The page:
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Of course ‘Paris syndrome’ is real – the charmless, underwhelming French capital fails to live up to the hype

Simon Calder’s Travel

I would like to admit something: I have a nostalgia problem. It stems from my childhood. Growing up in South Wales, the cities described in the books and cinema I romanticised, were as central to my adolescence as the events of my actual life. Attempting to emulate my heroes’ experiences of the world is why I’ve been left feeling destined to be in the right place at the wrong time – disappointed by the reality of what these cities had become, or never were.

Paris represents the apotheosis of this disappointment – there’s a reason that the city gives its name to a physical and psychological syndrome caused by severe culture shock.

Ernest Hemingway’s 1964 memoir, A Moveable Feast, recalling his time as a struggling writer in the French capital during the 1920s, was the template of a life to which I aspired: a veritable richness of culture in the most beautiful city in the world, surrounded by the greatest artists of the twentieth century.

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To say that Paris did not meet those lofty expectations is best encapsulated by how Café de Flore, the restaurant that Hemingway waxes so lyrically about, has become the Angus Steakhouse of Parisian tourist traps. It’s a place to nurse a burnt café crème, surrounded by bum-bag wearing tourists taking photos of the least appetising omelettes ever committed to a plate.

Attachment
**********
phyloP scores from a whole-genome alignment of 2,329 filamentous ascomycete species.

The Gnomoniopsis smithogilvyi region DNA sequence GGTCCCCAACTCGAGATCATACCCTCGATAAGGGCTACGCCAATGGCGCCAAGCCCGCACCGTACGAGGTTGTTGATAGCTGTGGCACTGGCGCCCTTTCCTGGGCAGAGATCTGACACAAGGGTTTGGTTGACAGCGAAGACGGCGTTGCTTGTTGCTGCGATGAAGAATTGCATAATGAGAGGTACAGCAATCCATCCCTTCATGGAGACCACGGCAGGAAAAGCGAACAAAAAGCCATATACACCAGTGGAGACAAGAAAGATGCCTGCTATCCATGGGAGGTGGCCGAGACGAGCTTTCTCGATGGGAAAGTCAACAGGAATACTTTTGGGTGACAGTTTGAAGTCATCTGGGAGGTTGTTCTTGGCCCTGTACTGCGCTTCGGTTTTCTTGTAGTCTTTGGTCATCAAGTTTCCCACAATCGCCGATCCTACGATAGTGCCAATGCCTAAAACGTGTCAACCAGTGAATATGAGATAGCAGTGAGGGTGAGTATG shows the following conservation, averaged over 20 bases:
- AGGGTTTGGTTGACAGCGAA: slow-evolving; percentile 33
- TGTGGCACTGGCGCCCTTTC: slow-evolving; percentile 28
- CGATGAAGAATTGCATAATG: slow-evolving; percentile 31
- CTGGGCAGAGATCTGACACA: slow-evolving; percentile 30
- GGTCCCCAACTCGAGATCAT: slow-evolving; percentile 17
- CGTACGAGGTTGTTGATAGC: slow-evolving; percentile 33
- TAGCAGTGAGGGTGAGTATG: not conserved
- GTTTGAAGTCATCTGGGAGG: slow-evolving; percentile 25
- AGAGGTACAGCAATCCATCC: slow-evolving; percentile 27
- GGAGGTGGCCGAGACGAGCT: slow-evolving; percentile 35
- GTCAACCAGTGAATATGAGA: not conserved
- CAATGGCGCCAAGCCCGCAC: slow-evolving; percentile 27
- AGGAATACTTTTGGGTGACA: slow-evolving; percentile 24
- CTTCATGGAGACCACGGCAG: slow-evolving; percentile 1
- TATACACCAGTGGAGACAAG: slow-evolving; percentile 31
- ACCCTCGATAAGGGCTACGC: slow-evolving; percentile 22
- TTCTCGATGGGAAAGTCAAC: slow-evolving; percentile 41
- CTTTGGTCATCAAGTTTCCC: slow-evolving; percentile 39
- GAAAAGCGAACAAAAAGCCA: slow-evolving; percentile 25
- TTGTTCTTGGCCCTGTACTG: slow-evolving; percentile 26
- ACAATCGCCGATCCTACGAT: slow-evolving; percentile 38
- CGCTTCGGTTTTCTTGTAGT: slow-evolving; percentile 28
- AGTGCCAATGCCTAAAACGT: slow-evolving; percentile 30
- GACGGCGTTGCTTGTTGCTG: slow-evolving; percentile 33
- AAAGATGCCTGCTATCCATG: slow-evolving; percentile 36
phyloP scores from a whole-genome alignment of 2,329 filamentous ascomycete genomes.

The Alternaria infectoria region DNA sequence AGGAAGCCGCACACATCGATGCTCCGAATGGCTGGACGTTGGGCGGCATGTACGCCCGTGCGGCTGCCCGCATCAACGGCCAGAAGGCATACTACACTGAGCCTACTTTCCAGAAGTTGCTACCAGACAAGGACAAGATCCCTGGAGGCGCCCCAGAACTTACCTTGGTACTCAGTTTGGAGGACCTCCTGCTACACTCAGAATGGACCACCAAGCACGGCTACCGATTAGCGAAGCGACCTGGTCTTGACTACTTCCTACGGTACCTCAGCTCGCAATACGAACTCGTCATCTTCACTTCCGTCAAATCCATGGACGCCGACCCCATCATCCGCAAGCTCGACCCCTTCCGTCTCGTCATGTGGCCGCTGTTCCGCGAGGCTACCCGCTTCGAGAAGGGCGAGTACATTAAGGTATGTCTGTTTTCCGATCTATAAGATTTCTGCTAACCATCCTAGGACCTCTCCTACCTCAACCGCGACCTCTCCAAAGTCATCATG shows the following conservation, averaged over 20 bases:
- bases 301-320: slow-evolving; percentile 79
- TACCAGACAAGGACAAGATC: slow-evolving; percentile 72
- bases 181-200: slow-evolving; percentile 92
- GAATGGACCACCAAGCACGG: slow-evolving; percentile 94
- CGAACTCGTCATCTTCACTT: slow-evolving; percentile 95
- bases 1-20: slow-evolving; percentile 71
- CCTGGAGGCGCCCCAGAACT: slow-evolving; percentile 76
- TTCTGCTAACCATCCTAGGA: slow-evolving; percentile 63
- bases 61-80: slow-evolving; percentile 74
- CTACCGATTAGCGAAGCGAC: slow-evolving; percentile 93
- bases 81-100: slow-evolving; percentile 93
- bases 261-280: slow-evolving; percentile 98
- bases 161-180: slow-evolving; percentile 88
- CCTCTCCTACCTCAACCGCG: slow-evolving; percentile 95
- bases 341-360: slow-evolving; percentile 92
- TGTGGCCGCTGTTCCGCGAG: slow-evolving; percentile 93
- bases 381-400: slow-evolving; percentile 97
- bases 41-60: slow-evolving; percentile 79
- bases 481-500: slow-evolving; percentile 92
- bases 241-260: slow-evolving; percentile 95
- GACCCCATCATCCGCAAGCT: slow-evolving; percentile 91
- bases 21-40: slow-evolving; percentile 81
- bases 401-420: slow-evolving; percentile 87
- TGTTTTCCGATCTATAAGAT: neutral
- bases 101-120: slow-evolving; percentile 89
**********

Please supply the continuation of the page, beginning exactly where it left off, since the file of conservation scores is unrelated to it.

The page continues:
Far be it from me to prescribe how to holiday; perhaps you like the ambience of boorish waiters, barely masking their contempt at having to serve decaf oat milk Americanos to a clientele eager to know where Hemingway sat – but with almost nil chance of ever reading one of his books. If people-watching is your thing, you have a prime view of Louis Vuitton’s flagship store, and the comings and goings of oil-barons’ nephews (and the women who pretend to adore them).

Kris Pathirana spending time in Paris


If you thought it safe to seek refuge at Shakespeare and Company, the iconic bookstore of the Lost Generation, think again. You will find a 30-deep line of millennials waiting to take a selfie in front of the store sign. Montmartre is little better. The once revered artists’ district is now a hollow husk of cartoonists peddling caricatures that would not look out of place at a funfair in Peterborough. Could these really be the same streets that Jean-Paul Sartre walked, wondering…

Click Here to Read the Full Original Article at The Independent Travel…